Branched Molecules

 
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Not all chains are straight - indeed in crude oil, the majority of molecules present are branched. Any hydrocarbon with six carbons and fourteen hydrogens will be a hexane, but when branching is considered many different chemical structures are possible - these are called 'isomers'.

It is also possible to have the double bond in a place other than between the 1st and 2nd carbons in the chain. The table we showed you earlier only showed 1-alkenes, however the other possible alkenes are shown in the table below.

Below are the branched and unbranched molecules for a few of the alkanes and alkenes.

4 Carbons

n-butane

i-butane (2-methylpropane)
butanes
1-butene

2-butene

2-methylpropene
butenes

5 Carbons

n-pentane

i-pentane (2-methylbutane)

tert-pentane (2,2-dimethylpropane)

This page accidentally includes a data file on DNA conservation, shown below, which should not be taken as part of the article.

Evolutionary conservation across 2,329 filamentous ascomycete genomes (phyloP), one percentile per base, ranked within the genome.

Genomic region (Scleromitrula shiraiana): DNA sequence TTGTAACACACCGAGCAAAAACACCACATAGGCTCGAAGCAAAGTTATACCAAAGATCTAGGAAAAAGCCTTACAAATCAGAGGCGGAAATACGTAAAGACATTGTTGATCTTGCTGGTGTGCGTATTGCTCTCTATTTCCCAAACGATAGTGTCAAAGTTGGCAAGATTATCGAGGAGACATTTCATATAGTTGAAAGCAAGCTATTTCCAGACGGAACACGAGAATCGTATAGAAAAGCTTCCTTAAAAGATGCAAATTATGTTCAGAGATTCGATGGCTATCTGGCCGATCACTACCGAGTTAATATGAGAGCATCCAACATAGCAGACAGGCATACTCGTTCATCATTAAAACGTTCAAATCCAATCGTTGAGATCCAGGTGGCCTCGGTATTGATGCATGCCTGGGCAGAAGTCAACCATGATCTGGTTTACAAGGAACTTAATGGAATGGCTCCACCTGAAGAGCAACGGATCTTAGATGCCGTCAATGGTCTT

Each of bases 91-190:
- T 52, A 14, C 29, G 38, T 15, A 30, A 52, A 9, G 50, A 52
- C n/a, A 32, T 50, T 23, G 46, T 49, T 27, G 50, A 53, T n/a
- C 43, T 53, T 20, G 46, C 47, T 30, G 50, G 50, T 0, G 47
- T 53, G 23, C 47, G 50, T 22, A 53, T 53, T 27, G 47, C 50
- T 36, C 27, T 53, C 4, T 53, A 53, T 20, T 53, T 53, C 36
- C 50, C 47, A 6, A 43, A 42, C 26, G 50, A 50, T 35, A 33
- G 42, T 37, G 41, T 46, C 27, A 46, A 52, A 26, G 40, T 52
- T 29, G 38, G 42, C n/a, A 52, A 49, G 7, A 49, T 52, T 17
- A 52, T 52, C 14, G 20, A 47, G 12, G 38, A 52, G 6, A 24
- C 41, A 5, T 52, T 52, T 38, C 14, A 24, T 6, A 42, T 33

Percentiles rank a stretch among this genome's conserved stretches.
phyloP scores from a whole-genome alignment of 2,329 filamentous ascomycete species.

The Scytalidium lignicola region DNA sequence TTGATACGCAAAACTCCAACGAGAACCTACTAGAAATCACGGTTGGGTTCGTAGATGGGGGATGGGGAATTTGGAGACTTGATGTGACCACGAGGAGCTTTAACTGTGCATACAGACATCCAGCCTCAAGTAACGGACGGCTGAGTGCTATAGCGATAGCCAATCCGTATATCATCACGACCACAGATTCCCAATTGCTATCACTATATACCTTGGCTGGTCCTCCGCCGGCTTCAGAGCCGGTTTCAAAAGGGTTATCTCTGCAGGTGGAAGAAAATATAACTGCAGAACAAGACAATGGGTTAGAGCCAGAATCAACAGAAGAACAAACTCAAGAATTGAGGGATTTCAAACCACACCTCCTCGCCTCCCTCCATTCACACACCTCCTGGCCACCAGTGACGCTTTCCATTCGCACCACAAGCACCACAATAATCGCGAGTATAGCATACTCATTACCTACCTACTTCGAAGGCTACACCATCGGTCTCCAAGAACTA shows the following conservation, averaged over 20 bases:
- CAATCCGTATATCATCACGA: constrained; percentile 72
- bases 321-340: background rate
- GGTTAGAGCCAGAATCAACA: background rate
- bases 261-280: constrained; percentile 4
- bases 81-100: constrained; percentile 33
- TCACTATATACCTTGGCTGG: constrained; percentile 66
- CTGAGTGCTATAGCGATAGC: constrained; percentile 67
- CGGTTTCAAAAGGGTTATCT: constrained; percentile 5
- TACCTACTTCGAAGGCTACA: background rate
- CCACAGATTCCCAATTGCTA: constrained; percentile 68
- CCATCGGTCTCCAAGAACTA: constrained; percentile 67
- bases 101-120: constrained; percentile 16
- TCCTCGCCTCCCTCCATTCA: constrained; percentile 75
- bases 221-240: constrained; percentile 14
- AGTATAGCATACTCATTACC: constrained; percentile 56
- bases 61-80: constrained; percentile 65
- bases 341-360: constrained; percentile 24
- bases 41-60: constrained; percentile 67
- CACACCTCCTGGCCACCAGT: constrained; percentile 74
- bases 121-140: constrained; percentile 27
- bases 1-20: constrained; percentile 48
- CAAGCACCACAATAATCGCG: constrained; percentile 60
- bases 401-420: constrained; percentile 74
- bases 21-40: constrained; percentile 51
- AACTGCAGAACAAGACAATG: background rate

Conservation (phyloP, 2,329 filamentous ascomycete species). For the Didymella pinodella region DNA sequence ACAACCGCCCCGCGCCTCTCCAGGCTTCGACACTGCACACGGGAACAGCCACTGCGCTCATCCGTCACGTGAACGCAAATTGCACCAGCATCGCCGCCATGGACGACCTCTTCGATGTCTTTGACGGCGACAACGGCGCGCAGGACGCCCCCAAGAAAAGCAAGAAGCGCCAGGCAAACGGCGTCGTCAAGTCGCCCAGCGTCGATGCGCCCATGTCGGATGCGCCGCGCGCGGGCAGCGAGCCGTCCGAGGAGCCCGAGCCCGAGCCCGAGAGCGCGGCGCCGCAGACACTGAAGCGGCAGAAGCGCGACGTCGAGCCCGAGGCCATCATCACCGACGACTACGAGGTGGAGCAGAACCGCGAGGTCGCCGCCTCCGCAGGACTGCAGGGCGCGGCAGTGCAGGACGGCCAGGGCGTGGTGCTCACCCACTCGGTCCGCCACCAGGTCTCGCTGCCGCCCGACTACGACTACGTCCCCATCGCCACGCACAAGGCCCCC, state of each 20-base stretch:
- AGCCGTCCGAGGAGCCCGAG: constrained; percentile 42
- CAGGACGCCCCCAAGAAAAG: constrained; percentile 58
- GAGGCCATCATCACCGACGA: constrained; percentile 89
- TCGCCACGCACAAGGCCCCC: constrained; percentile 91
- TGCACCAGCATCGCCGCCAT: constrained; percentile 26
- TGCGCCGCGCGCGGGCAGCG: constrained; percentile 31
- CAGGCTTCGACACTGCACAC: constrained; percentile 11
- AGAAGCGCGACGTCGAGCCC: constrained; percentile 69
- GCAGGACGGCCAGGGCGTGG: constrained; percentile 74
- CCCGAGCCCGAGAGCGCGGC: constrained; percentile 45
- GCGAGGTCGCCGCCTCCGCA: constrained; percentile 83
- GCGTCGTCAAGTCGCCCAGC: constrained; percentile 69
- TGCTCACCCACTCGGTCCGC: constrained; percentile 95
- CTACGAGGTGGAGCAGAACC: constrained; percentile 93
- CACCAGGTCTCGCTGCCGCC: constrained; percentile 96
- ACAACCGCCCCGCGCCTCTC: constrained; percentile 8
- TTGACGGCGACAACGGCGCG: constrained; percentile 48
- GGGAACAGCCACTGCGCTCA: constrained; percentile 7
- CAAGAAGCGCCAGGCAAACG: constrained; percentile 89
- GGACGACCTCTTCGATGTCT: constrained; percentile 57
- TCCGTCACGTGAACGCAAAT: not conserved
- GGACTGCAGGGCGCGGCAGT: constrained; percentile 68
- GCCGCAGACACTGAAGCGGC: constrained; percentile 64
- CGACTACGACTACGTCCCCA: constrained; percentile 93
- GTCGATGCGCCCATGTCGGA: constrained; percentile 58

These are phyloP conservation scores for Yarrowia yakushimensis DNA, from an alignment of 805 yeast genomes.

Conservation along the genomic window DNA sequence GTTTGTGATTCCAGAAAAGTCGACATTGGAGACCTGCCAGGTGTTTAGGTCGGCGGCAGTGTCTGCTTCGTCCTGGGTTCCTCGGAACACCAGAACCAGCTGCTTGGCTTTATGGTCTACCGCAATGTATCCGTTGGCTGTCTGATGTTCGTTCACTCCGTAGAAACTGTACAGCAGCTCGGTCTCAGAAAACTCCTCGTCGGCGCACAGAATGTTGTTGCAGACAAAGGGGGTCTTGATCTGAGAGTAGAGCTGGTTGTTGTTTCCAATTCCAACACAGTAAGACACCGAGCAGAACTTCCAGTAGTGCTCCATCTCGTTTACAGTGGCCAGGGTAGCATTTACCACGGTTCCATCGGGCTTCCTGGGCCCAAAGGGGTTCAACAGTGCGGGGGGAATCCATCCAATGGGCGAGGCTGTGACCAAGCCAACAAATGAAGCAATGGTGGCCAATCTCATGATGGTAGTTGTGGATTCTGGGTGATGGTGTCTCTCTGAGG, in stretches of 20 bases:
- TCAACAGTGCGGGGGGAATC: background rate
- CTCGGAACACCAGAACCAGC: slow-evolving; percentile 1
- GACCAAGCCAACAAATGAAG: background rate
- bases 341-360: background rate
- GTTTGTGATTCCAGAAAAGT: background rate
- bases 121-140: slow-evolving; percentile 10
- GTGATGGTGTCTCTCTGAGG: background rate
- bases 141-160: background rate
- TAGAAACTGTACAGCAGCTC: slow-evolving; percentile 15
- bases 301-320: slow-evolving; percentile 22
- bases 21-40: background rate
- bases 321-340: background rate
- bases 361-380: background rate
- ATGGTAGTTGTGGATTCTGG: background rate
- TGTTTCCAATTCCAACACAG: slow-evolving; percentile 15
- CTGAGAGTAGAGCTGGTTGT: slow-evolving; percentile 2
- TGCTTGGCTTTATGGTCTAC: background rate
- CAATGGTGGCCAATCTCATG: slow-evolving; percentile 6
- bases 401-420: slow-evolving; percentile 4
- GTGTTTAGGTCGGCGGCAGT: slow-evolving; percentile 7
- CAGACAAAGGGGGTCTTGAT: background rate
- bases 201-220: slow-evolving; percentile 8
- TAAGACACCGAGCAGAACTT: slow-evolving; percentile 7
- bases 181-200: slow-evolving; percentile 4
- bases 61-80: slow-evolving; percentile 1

1-pentene

trans-2-pentene

cis-2-pentene

3-methyl-1-pentene

2-methyl-2-pentene

2-methyl-1-pentene

6 Carbons

n-hexane

3-methylpentane

2,2-dimethylbutane

2-methylpentane

2,3-dimethylbutane
1-hexene

trans-2-hexene

cis-2-hexene

trans-3-hexene

cis-3-hexene

4-methyl-1-pentene

2-methyl-2-pentene

2-methyl-1-pentene

trans-4-methyl-2-pentene

cis-4-methyl-2-pentene

2,3-dimethyl-2-butene

2,3-dimethyl-1-butene

3,3-dimethyl-1-butene

3-methyl-1-pentene

2-ethyl-1-butene

(E)-3-methyl-2-pentene

(Z)-3-methyl-2-pentene